¶3 In every personal injury case in this jurisdiction, one of three propositions is presented: First, negligence on the part of the defendant, and injury resulting to plaintiff therefrom, and the same constitutes a question of fact for the jury. Second, primary negligence on the part of the defendant, combined with contributory negligence on the part of the plaintiff, resulting in injury to plaintiff, and again constituting a question of fact for the jury. Third, entire failure in plaintiff's evidence to show negligence upon the part of defendant; and then the matter becomes a question of law for the court, and should be taken care of on a demurrer to the evidence or motion for a direction. The evidence on the part of the plaintiff tended to show that on the occasion of the collision complained of, the plaintiff was driving west, with members of his family in a Ford automobile, along west 23rd street in Oklahoma City, and a little to the north of the center of the paved part of the street, and at or near the crossing and intersection of the said street with Walker street. That defendant's truck, driven by Pierce, came from the south, going north, along Walker street. That plaintiff drove very slowly into the street intersection and was struck by defendants truck west of the center of Walker street, and north of the center of west 23rd street, and over close to the northwest corner of the intersection of the two streets, and just after plaintiff had passed the said northwest corner, or after plaintiff had passed out of the street intersection. If that was what really happened, the plaintiff was driving where he had a right to drive; and driving the truck against his car was negligence, and was in utter disregard of and in violation of the rules of the road which require a driver to keep to the right of the center of the driveway; unless it was the purpose of the driver to turn west on west 23rd street, and even then, it is apparent that if he had continued north on the right hand side of Walker street until he passed the center of the intersection of the two streets, before turning west as was his duty, the collision would not have occurred. Then, further, the testimony tends to show that the truck was being driven at a high and dangerous rate of speed, and in violation of section 1210 of the city ordinances, which fixes the rate of speed at not in excess of eight miles per hour in going over street intersections. It appears that the paved portion of both streets was about 30 feet wide. The driver of the truck apparently attempted to slow up, and the proof tends to show that the wheels of the truck skidded along practically across the street intersection before it struck plaintiff's car; and when it struck, the force of the impact threw plaintiff's wife, and child out of their car and out across the side-walk several feet. Apparently the thing that is urged as contributory negligence on the part of the plaintiff was, that he failed to turn north into Walker street to avoid the collision. It is hardly conceivable from the record made, how the collision could have occurred, if the driver of the truck had driven into the street intersection at eight miles per hour, and kept on the right hand side of Walker street, as was his duty.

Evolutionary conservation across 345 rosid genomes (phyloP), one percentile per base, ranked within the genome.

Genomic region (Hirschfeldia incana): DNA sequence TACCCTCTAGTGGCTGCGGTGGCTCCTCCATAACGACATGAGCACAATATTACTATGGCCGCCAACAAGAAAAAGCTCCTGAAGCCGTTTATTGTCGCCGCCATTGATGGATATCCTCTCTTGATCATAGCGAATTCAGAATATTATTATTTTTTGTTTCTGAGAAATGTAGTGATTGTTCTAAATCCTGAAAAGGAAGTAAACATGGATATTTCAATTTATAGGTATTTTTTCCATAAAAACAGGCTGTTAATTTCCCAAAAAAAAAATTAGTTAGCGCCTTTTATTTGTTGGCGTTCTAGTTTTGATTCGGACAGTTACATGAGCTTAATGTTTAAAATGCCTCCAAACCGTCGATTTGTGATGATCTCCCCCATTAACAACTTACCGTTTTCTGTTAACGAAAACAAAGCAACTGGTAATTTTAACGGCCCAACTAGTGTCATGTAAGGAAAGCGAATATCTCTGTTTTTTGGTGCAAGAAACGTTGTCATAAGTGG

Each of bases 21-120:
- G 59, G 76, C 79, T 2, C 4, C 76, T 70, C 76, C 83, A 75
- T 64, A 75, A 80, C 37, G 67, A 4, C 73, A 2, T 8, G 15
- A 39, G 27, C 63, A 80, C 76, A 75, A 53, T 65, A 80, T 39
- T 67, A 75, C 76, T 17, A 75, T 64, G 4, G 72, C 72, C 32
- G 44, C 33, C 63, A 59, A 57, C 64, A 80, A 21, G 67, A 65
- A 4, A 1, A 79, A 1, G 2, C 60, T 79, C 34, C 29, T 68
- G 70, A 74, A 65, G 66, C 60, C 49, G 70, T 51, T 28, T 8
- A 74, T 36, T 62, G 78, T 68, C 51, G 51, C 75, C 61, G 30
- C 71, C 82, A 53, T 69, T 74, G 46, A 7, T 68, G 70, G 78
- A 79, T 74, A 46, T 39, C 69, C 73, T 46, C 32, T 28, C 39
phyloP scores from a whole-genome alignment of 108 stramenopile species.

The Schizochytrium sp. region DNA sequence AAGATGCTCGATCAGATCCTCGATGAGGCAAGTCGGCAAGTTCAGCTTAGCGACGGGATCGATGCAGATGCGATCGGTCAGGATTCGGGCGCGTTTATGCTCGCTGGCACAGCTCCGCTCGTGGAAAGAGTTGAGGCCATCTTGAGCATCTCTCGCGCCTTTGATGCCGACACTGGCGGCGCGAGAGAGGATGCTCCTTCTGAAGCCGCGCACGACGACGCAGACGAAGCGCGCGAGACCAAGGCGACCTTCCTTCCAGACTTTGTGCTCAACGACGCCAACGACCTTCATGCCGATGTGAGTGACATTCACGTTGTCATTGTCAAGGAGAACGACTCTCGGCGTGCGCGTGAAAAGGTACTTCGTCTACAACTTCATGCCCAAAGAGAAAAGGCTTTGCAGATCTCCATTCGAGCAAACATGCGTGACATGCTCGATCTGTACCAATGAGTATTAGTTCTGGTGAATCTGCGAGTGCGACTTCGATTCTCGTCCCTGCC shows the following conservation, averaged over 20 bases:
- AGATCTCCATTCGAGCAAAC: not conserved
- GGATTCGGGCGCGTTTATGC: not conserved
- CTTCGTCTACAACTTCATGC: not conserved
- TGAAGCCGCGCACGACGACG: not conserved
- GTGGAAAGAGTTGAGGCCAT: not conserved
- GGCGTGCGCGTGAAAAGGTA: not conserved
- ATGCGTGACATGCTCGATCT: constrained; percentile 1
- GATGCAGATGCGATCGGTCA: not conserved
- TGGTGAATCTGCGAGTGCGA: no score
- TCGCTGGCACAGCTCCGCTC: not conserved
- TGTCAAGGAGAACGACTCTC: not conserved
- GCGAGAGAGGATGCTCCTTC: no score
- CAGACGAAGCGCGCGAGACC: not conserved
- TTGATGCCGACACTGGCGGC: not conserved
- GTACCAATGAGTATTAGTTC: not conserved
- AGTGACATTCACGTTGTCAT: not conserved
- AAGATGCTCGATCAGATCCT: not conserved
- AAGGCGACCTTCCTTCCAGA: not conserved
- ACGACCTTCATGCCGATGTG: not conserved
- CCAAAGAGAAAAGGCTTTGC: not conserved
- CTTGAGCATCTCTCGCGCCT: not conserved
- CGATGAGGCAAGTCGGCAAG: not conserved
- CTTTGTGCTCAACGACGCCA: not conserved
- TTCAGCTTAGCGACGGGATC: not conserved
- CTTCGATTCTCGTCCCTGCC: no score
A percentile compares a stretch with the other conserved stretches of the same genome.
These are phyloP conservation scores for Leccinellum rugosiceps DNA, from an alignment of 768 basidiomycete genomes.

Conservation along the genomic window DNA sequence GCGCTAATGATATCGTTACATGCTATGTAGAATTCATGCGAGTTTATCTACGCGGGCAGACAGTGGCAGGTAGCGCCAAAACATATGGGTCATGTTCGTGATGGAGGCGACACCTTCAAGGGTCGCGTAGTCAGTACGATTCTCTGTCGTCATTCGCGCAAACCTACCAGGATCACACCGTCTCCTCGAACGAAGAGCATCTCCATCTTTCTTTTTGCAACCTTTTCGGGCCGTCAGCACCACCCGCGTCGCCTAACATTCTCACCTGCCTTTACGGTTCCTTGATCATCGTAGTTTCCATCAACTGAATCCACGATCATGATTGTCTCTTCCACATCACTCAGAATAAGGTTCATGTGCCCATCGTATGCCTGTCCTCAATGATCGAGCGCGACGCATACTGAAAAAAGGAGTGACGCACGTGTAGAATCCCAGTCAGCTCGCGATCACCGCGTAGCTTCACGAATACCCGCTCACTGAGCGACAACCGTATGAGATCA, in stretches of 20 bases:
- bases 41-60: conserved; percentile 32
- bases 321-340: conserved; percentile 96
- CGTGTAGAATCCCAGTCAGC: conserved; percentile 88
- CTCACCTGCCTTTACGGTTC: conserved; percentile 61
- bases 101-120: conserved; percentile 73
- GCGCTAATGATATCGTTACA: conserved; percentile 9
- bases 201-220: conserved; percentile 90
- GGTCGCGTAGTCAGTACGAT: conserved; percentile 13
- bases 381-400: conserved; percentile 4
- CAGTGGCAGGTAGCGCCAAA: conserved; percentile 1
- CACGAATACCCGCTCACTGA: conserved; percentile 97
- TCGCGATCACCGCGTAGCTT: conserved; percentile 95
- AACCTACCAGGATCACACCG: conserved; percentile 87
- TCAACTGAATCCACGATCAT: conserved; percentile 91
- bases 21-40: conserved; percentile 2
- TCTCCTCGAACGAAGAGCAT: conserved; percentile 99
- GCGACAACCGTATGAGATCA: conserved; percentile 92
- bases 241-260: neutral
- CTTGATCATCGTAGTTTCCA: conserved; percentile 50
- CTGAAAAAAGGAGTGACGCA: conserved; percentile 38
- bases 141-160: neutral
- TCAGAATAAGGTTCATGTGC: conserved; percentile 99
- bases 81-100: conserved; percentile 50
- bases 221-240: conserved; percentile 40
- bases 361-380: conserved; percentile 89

¶4 There was ample in plaintiff's evidence to take the question of defendant's negligence to the jury. Bartlesville Zinc Co. v. Price, 59 Okla. 141, 158 P. 627; Weleetka Cotton, Oil Co. v. Brookshire, 65 Okla. 293, 166 P. 408. The jury returned a verdict in favor of the plaintiff for $ 2,000, and judgment was entered thereon on the 7th day of January, 1921, in favor of plaintiff and against the defendants F. O. Phillips and Clyde Pierce. Execution was superseded by filing of a supersedeas bond with F. O. Phillips as principal, and D. M. Phillips, Anna Etzwilder, F. M. Gault, and C. L. Sloane, as sureties. The plaintiff moves this court for judgment against the sureties on the supersedeas bond in case of an affirmance of the judgment. We recommend that the judgment of the trial court be affirmed; and further recommend that it be the order and judgment of this court that the plaintiff, G. W. Olassen, have and recover of and from D. M. Phillips, Anna Etzwilder, F. M. Gault, and C. L. Sloane, sureties on the supersedeas bond, the sum of $ 2,000, together with interest at six per cent. per annum from and after the 7th day of January, 1921, and all costs of this action; for all of which let execution issue out of the Supreme Court.